The CalChamber also raised concerns in the letter that AB 2188, if enacted, would limit or eliminate preemployment testing for marijuana and make workplace discipline for reasonable suspicion impairment more difficult and subject to litigation.

AB 2188 is currently under committee review in the California Assembly. The bill will need to pass both houses of the California Legislature before it lands on the governor’s desk. The governor has until September 30, 2022, to sign or veto bills.

Ogletree Deakins will continue to monitor developments with respect to the legislation and will post updates on the California and Drug Testing blogs. Important information for employers is also available via the firm’s webinar and podcast programs.


This article was drafted by the attorneys of Ogletree Deakins, a labor and employment law firm representing management, and is reprinted with permission. This information should not be relied upon as legal advice.


New Measures in Oregon Decriminalize Certain Narcotics and Legalize Psilocybin Therapy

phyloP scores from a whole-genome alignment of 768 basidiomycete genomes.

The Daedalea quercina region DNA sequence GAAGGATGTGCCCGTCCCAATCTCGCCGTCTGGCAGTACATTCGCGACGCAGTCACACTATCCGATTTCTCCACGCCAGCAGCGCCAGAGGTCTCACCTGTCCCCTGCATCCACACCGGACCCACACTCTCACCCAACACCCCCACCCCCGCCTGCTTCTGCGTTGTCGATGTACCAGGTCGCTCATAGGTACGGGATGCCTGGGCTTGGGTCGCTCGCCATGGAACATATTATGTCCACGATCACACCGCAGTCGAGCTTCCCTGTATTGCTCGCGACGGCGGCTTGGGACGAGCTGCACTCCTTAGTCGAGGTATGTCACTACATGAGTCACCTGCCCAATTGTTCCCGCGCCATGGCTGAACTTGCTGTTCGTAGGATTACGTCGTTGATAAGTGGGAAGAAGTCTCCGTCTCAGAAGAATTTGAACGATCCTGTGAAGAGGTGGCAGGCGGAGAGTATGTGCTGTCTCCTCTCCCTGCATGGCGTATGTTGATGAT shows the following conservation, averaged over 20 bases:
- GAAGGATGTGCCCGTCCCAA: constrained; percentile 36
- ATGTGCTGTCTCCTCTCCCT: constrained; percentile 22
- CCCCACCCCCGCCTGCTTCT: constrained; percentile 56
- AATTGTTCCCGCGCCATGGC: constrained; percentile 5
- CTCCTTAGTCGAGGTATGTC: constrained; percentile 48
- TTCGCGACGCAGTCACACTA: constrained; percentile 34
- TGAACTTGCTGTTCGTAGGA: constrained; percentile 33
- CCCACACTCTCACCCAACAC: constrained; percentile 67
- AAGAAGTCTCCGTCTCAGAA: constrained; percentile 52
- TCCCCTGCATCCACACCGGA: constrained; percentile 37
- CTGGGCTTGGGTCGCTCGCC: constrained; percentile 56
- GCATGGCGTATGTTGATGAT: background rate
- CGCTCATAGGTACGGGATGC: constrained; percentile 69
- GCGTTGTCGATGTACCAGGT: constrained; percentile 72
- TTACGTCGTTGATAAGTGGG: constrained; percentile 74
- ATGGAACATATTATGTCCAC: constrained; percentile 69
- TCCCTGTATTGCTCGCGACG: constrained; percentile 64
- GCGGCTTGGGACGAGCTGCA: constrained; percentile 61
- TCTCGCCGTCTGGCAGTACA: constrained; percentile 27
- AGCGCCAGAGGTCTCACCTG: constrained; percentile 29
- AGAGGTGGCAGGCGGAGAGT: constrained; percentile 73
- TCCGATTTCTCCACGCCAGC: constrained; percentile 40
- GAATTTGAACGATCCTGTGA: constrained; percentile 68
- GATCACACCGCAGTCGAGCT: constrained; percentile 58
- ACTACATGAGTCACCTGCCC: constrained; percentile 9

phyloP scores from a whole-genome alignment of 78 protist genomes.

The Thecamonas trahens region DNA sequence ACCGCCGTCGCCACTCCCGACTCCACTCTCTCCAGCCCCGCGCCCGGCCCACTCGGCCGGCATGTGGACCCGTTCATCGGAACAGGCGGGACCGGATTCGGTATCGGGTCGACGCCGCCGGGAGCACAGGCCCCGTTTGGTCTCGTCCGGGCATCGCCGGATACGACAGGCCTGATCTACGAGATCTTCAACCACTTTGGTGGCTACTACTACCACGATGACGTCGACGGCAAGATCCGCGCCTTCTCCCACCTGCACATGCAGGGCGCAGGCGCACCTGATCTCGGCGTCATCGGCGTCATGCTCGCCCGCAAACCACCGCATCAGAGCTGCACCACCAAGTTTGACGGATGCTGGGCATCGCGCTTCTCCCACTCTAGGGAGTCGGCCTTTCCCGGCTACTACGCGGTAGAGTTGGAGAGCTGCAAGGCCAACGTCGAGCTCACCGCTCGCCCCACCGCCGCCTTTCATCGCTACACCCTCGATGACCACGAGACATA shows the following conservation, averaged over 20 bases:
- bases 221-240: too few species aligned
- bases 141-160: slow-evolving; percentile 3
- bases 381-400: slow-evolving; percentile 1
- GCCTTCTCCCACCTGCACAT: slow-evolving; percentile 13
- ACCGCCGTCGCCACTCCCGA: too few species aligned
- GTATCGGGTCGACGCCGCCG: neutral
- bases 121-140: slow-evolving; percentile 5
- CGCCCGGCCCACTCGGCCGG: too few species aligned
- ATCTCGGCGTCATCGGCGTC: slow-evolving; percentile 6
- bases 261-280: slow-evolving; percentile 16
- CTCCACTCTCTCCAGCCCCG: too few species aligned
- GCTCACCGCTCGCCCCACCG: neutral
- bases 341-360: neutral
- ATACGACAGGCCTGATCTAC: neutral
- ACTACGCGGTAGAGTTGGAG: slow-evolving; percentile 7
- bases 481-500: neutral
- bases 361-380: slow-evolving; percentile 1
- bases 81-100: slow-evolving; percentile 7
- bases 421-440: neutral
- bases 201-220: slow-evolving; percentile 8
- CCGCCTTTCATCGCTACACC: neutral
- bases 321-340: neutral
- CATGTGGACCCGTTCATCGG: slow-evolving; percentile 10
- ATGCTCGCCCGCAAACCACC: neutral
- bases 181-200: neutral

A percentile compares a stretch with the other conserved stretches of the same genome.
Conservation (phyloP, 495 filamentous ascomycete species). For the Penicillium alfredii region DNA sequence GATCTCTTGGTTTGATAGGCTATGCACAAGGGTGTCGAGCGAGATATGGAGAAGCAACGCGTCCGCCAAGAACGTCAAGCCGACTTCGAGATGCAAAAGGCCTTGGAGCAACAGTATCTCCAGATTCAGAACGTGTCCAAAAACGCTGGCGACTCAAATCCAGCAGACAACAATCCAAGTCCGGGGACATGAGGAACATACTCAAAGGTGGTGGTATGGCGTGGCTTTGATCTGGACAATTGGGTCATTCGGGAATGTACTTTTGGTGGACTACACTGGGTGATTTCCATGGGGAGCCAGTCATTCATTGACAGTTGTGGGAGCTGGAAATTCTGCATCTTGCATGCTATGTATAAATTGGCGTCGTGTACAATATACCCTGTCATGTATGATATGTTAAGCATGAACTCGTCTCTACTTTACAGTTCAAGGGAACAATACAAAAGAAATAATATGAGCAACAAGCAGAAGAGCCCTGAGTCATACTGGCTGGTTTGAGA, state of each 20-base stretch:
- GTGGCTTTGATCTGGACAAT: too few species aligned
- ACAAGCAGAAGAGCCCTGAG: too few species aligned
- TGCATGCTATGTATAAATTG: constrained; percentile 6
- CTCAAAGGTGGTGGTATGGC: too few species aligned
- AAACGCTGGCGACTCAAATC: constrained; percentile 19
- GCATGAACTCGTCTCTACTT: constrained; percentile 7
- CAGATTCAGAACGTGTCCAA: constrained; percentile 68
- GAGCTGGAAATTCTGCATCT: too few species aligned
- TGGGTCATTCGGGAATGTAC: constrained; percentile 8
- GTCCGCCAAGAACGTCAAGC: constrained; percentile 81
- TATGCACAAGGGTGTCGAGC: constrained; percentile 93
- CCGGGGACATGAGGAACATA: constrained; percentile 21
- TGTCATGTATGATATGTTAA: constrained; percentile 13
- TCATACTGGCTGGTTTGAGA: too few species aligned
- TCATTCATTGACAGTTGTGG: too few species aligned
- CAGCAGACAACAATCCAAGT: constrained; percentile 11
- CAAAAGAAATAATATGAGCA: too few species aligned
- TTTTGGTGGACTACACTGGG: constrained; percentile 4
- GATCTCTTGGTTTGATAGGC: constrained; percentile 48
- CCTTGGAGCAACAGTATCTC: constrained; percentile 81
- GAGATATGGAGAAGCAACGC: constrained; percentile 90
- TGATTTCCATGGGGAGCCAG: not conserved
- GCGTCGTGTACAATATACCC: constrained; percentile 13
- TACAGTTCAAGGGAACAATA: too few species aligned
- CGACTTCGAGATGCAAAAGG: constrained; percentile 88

Oregon voters approved two groundbreaking measures in the 2020 election season to become the first state in the nation to decriminalize personal possession of small amounts of certain controlled substances (Measure 110) and legalize the therapeutic usage of psilocybin in a controlled therapy setting (Measure 109). Many employers may be wondering what these measures mean and how their workplaces and existing employment policies might be impacted.

Measure 110

Oregon voters approved Measure 110, titled the Drug Addiction Treatment and Recovery Act, making personal noncommercial possession of a small amount of a controlled substance in Schedules I-IV no more than a Class E violation resulting in a maximum fine of $100. Measure 110 also establishes a drug addiction treatment and recovery program funded in part by the state’s marijuana tax revenue and state prison savings. Measure 110 goes into effect on February 1, 2021. The measure does not apply retroactively to past convictions.

Some notable Schedules I–IV controlled substances specifically mentioned in Measure 110 that will be reclassified to a Class E violation include the following:

  • Heroin
  • Methamphetamine
  • Cocaine
  • LSD
  • MDMA
  • Oxycodone
  • Methadone